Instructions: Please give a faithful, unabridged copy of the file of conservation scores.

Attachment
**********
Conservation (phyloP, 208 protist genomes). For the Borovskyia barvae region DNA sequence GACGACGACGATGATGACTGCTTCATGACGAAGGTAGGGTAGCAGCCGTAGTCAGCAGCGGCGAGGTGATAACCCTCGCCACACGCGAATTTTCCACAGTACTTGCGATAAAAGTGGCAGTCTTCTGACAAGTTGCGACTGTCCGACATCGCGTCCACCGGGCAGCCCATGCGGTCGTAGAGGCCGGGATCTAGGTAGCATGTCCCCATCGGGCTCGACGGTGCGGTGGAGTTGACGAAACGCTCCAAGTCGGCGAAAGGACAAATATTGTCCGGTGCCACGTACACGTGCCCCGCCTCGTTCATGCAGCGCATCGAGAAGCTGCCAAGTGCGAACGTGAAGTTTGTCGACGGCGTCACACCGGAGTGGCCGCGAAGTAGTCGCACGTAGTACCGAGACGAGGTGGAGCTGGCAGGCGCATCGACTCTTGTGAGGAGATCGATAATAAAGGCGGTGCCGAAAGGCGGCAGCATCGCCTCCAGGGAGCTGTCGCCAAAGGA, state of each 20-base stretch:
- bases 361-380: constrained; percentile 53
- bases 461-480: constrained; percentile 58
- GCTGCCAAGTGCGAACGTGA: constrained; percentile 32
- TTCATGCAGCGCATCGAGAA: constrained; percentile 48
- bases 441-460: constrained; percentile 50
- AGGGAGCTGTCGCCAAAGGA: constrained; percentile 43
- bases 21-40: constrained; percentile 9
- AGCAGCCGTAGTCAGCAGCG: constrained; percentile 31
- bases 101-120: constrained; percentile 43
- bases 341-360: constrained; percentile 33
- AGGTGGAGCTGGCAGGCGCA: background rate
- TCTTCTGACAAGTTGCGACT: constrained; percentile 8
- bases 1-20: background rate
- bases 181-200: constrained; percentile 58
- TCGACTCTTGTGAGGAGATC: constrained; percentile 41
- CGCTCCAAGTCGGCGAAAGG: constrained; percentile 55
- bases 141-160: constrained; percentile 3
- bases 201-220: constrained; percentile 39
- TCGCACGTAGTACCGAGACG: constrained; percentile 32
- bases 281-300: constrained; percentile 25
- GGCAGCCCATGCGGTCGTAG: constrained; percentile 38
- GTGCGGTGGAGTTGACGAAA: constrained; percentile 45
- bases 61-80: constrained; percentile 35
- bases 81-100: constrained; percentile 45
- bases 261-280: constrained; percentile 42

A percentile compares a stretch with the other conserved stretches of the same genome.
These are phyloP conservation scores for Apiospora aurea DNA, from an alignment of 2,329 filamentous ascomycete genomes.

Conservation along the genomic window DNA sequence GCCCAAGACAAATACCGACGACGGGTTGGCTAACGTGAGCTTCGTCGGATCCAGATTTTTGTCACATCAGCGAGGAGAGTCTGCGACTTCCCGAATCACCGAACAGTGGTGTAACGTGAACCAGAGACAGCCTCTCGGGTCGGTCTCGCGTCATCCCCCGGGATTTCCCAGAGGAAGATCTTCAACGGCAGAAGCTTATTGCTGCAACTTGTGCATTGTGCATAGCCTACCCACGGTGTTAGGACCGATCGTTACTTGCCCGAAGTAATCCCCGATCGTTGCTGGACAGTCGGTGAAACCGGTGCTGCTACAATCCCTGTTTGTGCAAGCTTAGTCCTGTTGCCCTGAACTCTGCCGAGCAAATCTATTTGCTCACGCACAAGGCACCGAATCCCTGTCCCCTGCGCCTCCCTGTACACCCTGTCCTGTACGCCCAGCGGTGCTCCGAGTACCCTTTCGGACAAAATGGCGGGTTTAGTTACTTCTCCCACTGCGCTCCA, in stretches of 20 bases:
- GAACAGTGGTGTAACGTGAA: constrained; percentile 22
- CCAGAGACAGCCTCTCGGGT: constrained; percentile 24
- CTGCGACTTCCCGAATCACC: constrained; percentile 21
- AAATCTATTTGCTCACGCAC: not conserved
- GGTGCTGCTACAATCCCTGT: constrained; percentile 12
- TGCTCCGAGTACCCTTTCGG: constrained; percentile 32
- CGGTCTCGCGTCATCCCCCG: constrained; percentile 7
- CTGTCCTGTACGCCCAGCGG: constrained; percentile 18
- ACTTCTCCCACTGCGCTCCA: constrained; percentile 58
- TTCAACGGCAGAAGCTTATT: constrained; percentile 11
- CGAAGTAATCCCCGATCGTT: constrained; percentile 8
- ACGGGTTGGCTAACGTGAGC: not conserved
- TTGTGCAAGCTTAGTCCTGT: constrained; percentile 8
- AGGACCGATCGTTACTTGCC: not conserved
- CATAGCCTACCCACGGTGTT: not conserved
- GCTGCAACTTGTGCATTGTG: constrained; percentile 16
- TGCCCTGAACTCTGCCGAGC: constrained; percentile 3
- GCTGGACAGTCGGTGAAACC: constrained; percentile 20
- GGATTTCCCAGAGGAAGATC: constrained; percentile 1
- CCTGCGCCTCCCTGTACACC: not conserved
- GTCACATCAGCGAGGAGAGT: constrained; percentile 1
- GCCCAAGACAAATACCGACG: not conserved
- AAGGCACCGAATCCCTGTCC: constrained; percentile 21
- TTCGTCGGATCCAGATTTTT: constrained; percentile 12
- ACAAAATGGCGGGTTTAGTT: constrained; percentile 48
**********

Conservation (phyloP, 208 protist genomes). For the Borovskyia barvae region DNA sequence GACGACGACGATGATGACTGCTTCATGACGAAGGTAGGGTAGCAGCCGTAGTCAGCAGCGGCGAGGTGATAACCCTCGCCACACGCGAATTTTCCACAGTACTTGCGATAAAAGTGGCAGTCTTCTGACAAGTTGCGACTGTCCGACATCGCGTCCACCGGGCAGCCCATGCGGTCGTAGAGGCCGGGATCTAGGTAGCATGTCCCCATCGGGCTCGACGGTGCGGTGGAGTTGACGAAACGCTCCAAGTCGGCGAAAGGACAAATATTGTCCGGTGCCACGTACACGTGCCCCGCCTCGTTCATGCAGCGCATCGAGAAGCTGCCAAGTGCGAACGTGAAGTTTGTCGACGGCGTCACACCGGAGTGGCCGCGAAGTAGTCGCACGTAGTACCGAGACGAGGTGGAGCTGGCAGGCGCATCGACTCTTGTGAGGAGATCGATAATAAAGGCGGTGCCGAAAGGCGGCAGCATCGCCTCCAGGGAGCTGTCGCCAAAGGA, state of each 20-base stretch:
- bases 361-380: constrained; percentile 53
- bases 461-480: constrained; percentile 58
- GCTGCCAAGTGCGAACGTGA: constrained; percentile 32
- TTCATGCAGCGCATCGAGAA: constrained; percentile 48
- bases 441-460: constrained; percentile 50
- AGGGAGCTGTCGCCAAAGGA: constrained; percentile 43
- bases 21-40: constrained; percentile 9
- AGCAGCCGTAGTCAGCAGCG: constrained; percentile 31
- bases 101-120: constrained; percentile 43
- bases 341-360: constrained; percentile 33
- AGGTGGAGCTGGCAGGCGCA: background rate
- TCTTCTGACAAGTTGCGACT: constrained; percentile 8
- bases 1-20: background rate
- bases 181-200: constrained; percentile 58
- TCGACTCTTGTGAGGAGATC: constrained; percentile 41
- CGCTCCAAGTCGGCGAAAGG: constrained; percentile 55
- bases 141-160: constrained; percentile 3
- bases 201-220: constrained; percentile 39
- TCGCACGTAGTACCGAGACG: constrained; percentile 32
- bases 281-300: constrained; percentile 25
- GGCAGCCCATGCGGTCGTAG: constrained; percentile 38
- GTGCGGTGGAGTTGACGAAA: constrained; percentile 45
- bases 61-80: constrained; percentile 35
- bases 81-100: constrained; percentile 45
- bases 261-280: constrained; percentile 42

A percentile compares a stretch with the other conserved stretches of the same genome.
These are phyloP conservation scores for Apiospora aurea DNA, from an alignment of 2,329 filamentous ascomycete genomes.

Conservation along the genomic window DNA sequence GCCCAAGACAAATACCGACGACGGGTTGGCTAACGTGAGCTTCGTCGGATCCAGATTTTTGTCACATCAGCGAGGAGAGTCTGCGACTTCCCGAATCACCGAACAGTGGTGTAACGTGAACCAGAGACAGCCTCTCGGGTCGGTCTCGCGTCATCCCCCGGGATTTCCCAGAGGAAGATCTTCAACGGCAGAAGCTTATTGCTGCAACTTGTGCATTGTGCATAGCCTACCCACGGTGTTAGGACCGATCGTTACTTGCCCGAAGTAATCCCCGATCGTTGCTGGACAGTCGGTGAAACCGGTGCTGCTACAATCCCTGTTTGTGCAAGCTTAGTCCTGTTGCCCTGAACTCTGCCGAGCAAATCTATTTGCTCACGCACAAGGCACCGAATCCCTGTCCCCTGCGCCTCCCTGTACACCCTGTCCTGTACGCCCAGCGGTGCTCCGAGTACCCTTTCGGACAAAATGGCGGGTTTAGTTACTTCTCCCACTGCGCTCCA, in stretches of 20 bases:
- GAACAGTGGTGTAACGTGAA: constrained; percentile 22
- CCAGAGACAGCCTCTCGGGT: constrained; percentile 24
- CTGCGACTTCCCGAATCACC: constrained; percentile 21
- AAATCTATTTGCTCACGCAC: not conserved
- GGTGCTGCTACAATCCCTGT: constrained; percentile 12
- TGCTCCGAGTACCCTTTCGG: constrained; percentile 32
- CGGTCTCGCGTCATCCCCCG: constrained; percentile 7
- CTGTCCTGTACGCCCAGCGG: constrained; percentile 18
- ACTTCTCCCACTGCGCTCCA: constrained; percentile 58
- TTCAACGGCAGAAGCTTATT: constrained; percentile 11
- CGAAGTAATCCCCGATCGTT: constrained; percentile 8
- ACGGGTTGGCTAACGTGAGC: not conserved
- TTGTGCAAGCTTAGTCCTGT: constrained; percentile 8
- AGGACCGATCGTTACTTGCC: not conserved
- CATAGCCTACCCACGGTGTT: not conserved
- GCTGCAACTTGTGCATTGTG: constrained; percentile 16
- TGCCCTGAACTCTGCCGAGC: constrained; percentile 3
- GCTGGACAGTCGGTGAAACC: constrained; percentile 20
- GGATTTCCCAGAGGAAGATC: constrained; percentile 1
- CCTGCGCCTCCCTGTACACC: not conserved
- GTCACATCAGCGAGGAGAGT: constrained; percentile 1
- GCCCAAGACAAATACCGACG: not conserved
- AAGGCACCGAATCCCTGTCC: constrained; percentile 21
- TTCGTCGGATCCAGATTTTT: constrained; percentile 12
- ACAAAATGGCGGGTTTAGTT: constrained; percentile 48